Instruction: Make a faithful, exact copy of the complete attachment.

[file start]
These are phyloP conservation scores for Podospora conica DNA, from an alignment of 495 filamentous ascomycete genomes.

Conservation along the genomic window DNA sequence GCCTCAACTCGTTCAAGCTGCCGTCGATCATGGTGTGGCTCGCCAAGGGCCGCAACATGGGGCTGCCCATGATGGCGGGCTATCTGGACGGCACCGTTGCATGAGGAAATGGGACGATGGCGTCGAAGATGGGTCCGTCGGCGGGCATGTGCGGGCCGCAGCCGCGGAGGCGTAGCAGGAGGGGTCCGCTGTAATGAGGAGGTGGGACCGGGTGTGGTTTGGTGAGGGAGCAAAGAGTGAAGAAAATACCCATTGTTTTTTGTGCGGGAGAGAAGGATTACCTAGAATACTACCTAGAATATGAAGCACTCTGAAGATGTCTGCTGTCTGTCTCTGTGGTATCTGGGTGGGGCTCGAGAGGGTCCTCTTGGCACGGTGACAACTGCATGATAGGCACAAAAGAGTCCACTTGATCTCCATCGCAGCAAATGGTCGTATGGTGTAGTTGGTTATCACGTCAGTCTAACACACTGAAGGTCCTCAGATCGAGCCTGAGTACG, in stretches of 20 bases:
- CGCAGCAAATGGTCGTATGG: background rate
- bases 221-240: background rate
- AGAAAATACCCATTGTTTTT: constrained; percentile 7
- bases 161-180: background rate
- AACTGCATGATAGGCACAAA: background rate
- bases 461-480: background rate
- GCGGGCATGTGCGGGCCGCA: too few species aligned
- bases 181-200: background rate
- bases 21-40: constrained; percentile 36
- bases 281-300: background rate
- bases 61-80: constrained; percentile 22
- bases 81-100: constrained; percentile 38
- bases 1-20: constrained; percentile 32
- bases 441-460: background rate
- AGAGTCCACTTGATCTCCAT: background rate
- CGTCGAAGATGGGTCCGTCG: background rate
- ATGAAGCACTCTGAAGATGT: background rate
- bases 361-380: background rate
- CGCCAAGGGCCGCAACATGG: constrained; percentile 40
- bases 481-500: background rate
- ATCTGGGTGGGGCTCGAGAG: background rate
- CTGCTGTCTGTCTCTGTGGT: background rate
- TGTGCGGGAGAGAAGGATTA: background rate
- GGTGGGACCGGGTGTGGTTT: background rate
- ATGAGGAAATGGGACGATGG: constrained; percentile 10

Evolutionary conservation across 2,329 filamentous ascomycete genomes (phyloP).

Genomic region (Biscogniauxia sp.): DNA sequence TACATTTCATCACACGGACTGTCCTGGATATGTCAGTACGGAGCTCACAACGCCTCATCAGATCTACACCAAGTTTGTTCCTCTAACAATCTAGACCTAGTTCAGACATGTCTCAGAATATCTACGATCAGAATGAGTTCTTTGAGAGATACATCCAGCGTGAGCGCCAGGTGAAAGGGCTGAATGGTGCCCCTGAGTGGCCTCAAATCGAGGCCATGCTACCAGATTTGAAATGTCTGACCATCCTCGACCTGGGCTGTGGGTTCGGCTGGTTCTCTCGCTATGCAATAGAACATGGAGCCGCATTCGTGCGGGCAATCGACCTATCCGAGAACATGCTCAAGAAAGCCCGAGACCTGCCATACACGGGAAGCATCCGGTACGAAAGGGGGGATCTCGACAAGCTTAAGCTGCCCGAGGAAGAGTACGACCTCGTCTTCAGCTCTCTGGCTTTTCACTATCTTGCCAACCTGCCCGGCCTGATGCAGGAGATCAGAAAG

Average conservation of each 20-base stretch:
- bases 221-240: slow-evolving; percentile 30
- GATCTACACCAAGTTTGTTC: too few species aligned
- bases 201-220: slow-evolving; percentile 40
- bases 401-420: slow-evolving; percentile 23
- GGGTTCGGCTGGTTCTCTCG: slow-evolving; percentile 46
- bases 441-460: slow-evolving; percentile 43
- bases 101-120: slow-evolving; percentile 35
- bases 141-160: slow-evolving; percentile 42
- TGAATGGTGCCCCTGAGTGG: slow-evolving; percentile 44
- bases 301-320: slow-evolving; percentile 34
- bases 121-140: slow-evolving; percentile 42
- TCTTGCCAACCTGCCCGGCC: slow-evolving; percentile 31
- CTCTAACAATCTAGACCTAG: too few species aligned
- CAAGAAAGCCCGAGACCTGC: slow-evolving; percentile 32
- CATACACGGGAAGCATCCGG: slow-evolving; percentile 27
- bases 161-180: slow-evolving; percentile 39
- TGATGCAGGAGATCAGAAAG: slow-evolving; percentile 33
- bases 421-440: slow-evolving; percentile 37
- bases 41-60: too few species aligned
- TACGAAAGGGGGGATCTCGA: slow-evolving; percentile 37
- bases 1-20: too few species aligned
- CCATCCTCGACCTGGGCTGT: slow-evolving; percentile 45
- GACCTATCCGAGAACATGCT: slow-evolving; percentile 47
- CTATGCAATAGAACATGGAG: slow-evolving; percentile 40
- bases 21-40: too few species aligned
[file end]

These are phyloP conservation scores for Podospora conica DNA, from an alignment of 495 filamentous ascomycete genomes.

Conservation along the genomic window DNA sequence GCCTCAACTCGTTCAAGCTGCCGTCGATCATGGTGTGGCTCGCCAAGGGCCGCAACATGGGGCTGCCCATGATGGCGGGCTATCTGGACGGCACCGTTGCATGAGGAAATGGGACGATGGCGTCGAAGATGGGTCCGTCGGCGGGCATGTGCGGGCCGCAGCCGCGGAGGCGTAGCAGGAGGGGTCCGCTGTAATGAGGAGGTGGGACCGGGTGTGGTTTGGTGAGGGAGCAAAGAGTGAAGAAAATACCCATTGTTTTTTGTGCGGGAGAGAAGGATTACCTAGAATACTACCTAGAATATGAAGCACTCTGAAGATGTCTGCTGTCTGTCTCTGTGGTATCTGGGTGGGGCTCGAGAGGGTCCTCTTGGCACGGTGACAACTGCATGATAGGCACAAAAGAGTCCACTTGATCTCCATCGCAGCAAATGGTCGTATGGTGTAGTTGGTTATCACGTCAGTCTAACACACTGAAGGTCCTCAGATCGAGCCTGAGTACG, in stretches of 20 bases:
- CGCAGCAAATGGTCGTATGG: background rate
- bases 221-240: background rate
- AGAAAATACCCATTGTTTTT: constrained; percentile 7
- bases 161-180: background rate
- AACTGCATGATAGGCACAAA: background rate
- bases 461-480: background rate
- GCGGGCATGTGCGGGCCGCA: too few species aligned
- bases 181-200: background rate
- bases 21-40: constrained; percentile 36
- bases 281-300: background rate
- bases 61-80: constrained; percentile 22
- bases 81-100: constrained; percentile 38
- bases 1-20: constrained; percentile 32
- bases 441-460: background rate
- AGAGTCCACTTGATCTCCAT: background rate
- CGTCGAAGATGGGTCCGTCG: background rate
- ATGAAGCACTCTGAAGATGT: background rate
- bases 361-380: background rate
- CGCCAAGGGCCGCAACATGG: constrained; percentile 40
- bases 481-500: background rate
- ATCTGGGTGGGGCTCGAGAG: background rate
- CTGCTGTCTGTCTCTGTGGT: background rate
- TGTGCGGGAGAGAAGGATTA: background rate
- GGTGGGACCGGGTGTGGTTT: background rate
- ATGAGGAAATGGGACGATGG: constrained; percentile 10

Evolutionary conservation across 2,329 filamentous ascomycete genomes (phyloP).

Genomic region (Biscogniauxia sp.): DNA sequence TACATTTCATCACACGGACTGTCCTGGATATGTCAGTACGGAGCTCACAACGCCTCATCAGATCTACACCAAGTTTGTTCCTCTAACAATCTAGACCTAGTTCAGACATGTCTCAGAATATCTACGATCAGAATGAGTTCTTTGAGAGATACATCCAGCGTGAGCGCCAGGTGAAAGGGCTGAATGGTGCCCCTGAGTGGCCTCAAATCGAGGCCATGCTACCAGATTTGAAATGTCTGACCATCCTCGACCTGGGCTGTGGGTTCGGCTGGTTCTCTCGCTATGCAATAGAACATGGAGCCGCATTCGTGCGGGCAATCGACCTATCCGAGAACATGCTCAAGAAAGCCCGAGACCTGCCATACACGGGAAGCATCCGGTACGAAAGGGGGGATCTCGACAAGCTTAAGCTGCCCGAGGAAGAGTACGACCTCGTCTTCAGCTCTCTGGCTTTTCACTATCTTGCCAACCTGCCCGGCCTGATGCAGGAGATCAGAAAG

Average conservation of each 20-base stretch:
- bases 221-240: slow-evolving; percentile 30
- GATCTACACCAAGTTTGTTC: too few species aligned
- bases 201-220: slow-evolving; percentile 40
- bases 401-420: slow-evolving; percentile 23
- GGGTTCGGCTGGTTCTCTCG: slow-evolving; percentile 46
- bases 441-460: slow-evolving; percentile 43
- bases 101-120: slow-evolving; percentile 35
- bases 141-160: slow-evolving; percentile 42
- TGAATGGTGCCCCTGAGTGG: slow-evolving; percentile 44
- bases 301-320: slow-evolving; percentile 34
- bases 121-140: slow-evolving; percentile 42
- TCTTGCCAACCTGCCCGGCC: slow-evolving; percentile 31
- CTCTAACAATCTAGACCTAG: too few species aligned
- CAAGAAAGCCCGAGACCTGC: slow-evolving; percentile 32
- CATACACGGGAAGCATCCGG: slow-evolving; percentile 27
- bases 161-180: slow-evolving; percentile 39
- TGATGCAGGAGATCAGAAAG: slow-evolving; percentile 33
- bases 421-440: slow-evolving; percentile 37
- bases 41-60: too few species aligned
- TACGAAAGGGGGGATCTCGA: slow-evolving; percentile 37
- bases 1-20: too few species aligned
- CCATCCTCGACCTGGGCTGT: slow-evolving; percentile 45
- GACCTATCCGAGAACATGCT: slow-evolving; percentile 47
- CTATGCAATAGAACATGGAG: slow-evolving; percentile 40
- bases 21-40: too few species aligned